While emotion has always been a part of marketing, appealing to people's feelings has become more central because factors such as changing guest expectations and the rise of new technologies have undermined hotels' customary approach to branding.
Discover the top trends that will define the travel industry for the coming year.
Appealing to people’s emotions is becoming a more effective way for hotel groups to woo travelers because guest needs are evolving in ways that undercut the traditional branding recipe. Many hotel executives are fine-tuning what their brands stand for and how they communicate that message to guests as they try to grab market share.
For years, chains have upheld brand standards, namely, the rules that property owners agree to live by when they enter franchise or management agreements with hotel groups. Brand standards have specified everything from which signs should be out front, what types of thread count are okay for the bedsheets, and often the price ranges that the hotels should charge. The purpose of brand standards has been to create consistency, regardless of who may own properties. The contrast with the relative unpredictability of independent hotels has helped brands grow.
Yet today, fewer guests rely on traditional brand messaging as the decisive reason to choose a hotel. In the past, travelers had less access to information, so the sign out front of a property carried more weight by conveying a promise of consistent quality. But now, every smartphone can bring up a mix of reviews and social recommendations specific to an individual property. Perhaps there’s a swimming pool, as is required by the brand standards, but it’s out of service at a particular location. Or maybe reviews fault the local staff for lack of hospitality. The spread of digital information has undermined the selling power of national brand pledges to deliver things like consistent quality pillows, carpeting, and fresh waffles for breakfast.
“Engaging with emotion is the next frontier in hospitality branding, especially at the upper end of the business,” said Chekitan Dev, the Singapore Tourism Distinguished Professor at Cornell University’s Nolan School of Hotel Administration and author of Hospitality Branding.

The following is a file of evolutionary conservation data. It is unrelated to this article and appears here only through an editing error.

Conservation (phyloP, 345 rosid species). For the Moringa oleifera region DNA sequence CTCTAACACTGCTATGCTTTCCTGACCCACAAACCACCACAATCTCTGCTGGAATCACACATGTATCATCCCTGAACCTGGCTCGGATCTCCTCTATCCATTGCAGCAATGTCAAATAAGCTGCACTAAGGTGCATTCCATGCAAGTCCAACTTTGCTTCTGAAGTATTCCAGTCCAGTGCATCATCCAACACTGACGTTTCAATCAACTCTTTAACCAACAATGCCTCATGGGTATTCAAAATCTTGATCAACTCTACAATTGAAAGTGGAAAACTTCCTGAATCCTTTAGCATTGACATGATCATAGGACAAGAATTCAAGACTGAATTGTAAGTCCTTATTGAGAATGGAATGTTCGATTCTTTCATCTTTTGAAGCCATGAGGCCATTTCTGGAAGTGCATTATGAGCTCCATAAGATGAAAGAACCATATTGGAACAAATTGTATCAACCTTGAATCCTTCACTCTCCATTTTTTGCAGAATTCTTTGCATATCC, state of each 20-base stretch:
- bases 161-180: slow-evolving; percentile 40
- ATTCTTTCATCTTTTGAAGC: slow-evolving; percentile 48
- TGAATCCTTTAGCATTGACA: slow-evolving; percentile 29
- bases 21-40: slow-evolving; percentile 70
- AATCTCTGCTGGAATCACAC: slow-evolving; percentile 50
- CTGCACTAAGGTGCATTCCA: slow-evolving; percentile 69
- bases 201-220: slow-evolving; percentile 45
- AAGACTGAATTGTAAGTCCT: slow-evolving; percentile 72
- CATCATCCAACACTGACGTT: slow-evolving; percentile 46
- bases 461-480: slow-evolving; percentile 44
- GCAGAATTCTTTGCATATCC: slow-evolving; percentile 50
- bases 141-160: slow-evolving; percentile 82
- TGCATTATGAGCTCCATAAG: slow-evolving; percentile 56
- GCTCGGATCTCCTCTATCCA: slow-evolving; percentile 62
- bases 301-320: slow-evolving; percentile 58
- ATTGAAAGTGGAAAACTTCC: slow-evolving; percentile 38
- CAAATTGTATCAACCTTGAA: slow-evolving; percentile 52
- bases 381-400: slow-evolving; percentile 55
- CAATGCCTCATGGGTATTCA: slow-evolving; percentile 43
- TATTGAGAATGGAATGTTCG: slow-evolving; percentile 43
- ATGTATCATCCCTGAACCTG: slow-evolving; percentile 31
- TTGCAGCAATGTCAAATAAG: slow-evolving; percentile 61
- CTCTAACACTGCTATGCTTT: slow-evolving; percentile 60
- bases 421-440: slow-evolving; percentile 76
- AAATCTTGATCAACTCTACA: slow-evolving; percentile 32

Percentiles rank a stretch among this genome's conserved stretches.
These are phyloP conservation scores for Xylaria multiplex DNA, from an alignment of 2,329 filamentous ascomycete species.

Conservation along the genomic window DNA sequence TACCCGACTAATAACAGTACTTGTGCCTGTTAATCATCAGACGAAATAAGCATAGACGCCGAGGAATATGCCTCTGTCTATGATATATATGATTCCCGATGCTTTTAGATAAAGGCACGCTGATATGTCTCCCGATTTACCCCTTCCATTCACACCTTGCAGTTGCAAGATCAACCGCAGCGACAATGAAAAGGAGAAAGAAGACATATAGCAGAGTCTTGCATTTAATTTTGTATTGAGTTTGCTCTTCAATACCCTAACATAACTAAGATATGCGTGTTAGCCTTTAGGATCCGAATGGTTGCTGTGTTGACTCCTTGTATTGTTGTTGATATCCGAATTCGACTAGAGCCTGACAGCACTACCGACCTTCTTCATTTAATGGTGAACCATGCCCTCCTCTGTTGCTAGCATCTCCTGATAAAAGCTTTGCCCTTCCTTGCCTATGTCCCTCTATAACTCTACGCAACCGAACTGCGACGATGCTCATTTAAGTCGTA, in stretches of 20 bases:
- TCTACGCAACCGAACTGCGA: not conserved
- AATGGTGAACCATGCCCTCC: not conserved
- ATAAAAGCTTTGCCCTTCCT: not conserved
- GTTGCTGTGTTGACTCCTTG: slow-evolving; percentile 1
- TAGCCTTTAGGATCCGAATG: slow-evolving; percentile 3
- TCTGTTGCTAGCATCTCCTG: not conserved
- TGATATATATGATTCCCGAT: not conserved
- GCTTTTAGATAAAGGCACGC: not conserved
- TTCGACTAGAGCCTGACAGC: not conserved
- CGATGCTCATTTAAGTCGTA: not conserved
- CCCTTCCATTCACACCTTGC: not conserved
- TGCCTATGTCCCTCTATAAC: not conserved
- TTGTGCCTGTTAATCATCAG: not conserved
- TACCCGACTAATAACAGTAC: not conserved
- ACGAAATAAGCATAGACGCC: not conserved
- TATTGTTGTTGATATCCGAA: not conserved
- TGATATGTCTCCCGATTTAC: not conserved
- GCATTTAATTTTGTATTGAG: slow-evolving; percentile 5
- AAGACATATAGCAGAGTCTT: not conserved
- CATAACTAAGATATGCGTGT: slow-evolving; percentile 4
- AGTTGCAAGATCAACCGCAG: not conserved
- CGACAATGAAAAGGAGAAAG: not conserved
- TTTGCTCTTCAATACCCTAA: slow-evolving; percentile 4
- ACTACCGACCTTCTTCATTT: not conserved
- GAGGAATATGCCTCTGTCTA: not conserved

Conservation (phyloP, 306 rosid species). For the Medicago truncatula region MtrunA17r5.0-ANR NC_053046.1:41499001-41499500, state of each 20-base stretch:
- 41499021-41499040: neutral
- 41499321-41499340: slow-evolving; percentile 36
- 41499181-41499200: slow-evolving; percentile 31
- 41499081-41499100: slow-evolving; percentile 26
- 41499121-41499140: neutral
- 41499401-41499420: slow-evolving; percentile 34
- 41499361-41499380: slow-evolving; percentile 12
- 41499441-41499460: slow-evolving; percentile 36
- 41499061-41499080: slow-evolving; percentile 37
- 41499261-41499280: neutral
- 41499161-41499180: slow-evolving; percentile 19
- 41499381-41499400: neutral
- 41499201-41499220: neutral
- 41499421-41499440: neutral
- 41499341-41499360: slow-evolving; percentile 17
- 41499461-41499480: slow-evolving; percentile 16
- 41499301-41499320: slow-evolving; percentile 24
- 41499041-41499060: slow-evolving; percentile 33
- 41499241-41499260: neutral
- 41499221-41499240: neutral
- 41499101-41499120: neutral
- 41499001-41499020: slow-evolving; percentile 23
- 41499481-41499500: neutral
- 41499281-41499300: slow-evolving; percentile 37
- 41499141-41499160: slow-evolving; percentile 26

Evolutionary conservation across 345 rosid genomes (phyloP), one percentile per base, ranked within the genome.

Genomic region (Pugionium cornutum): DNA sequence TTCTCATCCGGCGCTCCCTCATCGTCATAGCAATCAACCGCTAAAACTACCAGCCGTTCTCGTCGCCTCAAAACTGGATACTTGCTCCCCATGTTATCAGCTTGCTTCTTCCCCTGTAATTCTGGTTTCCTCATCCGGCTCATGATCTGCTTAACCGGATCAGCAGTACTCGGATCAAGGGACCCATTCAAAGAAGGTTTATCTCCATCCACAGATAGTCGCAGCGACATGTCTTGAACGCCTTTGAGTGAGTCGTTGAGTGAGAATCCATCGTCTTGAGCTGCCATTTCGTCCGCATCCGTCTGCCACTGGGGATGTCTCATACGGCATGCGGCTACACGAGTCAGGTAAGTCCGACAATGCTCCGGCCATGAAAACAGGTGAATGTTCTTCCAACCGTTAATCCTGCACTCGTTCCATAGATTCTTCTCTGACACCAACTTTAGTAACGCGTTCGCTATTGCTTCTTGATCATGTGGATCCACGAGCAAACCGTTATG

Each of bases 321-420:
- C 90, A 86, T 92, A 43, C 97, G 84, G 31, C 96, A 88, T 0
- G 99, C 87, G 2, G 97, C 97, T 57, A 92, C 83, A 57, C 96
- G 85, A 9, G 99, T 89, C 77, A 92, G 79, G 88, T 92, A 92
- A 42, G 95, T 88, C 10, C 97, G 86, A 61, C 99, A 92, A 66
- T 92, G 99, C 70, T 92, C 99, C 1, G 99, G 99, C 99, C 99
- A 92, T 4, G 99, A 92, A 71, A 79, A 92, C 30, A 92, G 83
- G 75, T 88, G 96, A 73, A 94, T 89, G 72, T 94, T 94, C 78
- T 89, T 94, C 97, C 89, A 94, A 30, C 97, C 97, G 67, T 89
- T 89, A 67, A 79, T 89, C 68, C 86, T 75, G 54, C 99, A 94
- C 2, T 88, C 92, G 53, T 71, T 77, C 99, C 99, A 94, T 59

A Widening Hospitality Gap
Emotional appeals by hospitality brands are also becoming more important to hotel branding, partly in response to societal change. Many people have become lonelier in their day-to-day lives. In the U.S., the amount of time the average American spends with friends has dropped since 2013, when it was six-and-a half hours a week, to only four hours a week in 2019, and then further down to only two hours and 45 minutes a week in the pandemic year of 2021, according to the Census Bureau. The percentage of U.S. households with a single resident has risen to 29 percent, up from only 13 percent in 1960, the Census Bureau said.
While the U.S. is only one country, data elsewhere points to a trend in many countries of digital infotainment and other social dynamics driving increased isolation among individuals. This trend matters to hotels because when people have reduced friendly contact in their daily lives, hotels have an opportunity to fill a hospitality gap. Hotels that deliver an unquestioning and welcoming embrace can resonate more with people who increasingly feel alienated or “atomized.”
Seeking Connection: Americans Spending Less Time With Friends
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Learning From Alternative Accommodations
The rising popularity of short-term rental accommodation, popularized by brands like Airbnb, has partly been driven by customers demanding an emotional connection to their stays. Whether a guest stays in someone else’s home or in a residence that’s been professionally decorated with quirky, locally relevant decor, many travelers find that alternative accommodations create an emotional spark that’s harder to find at traditional big box hotels.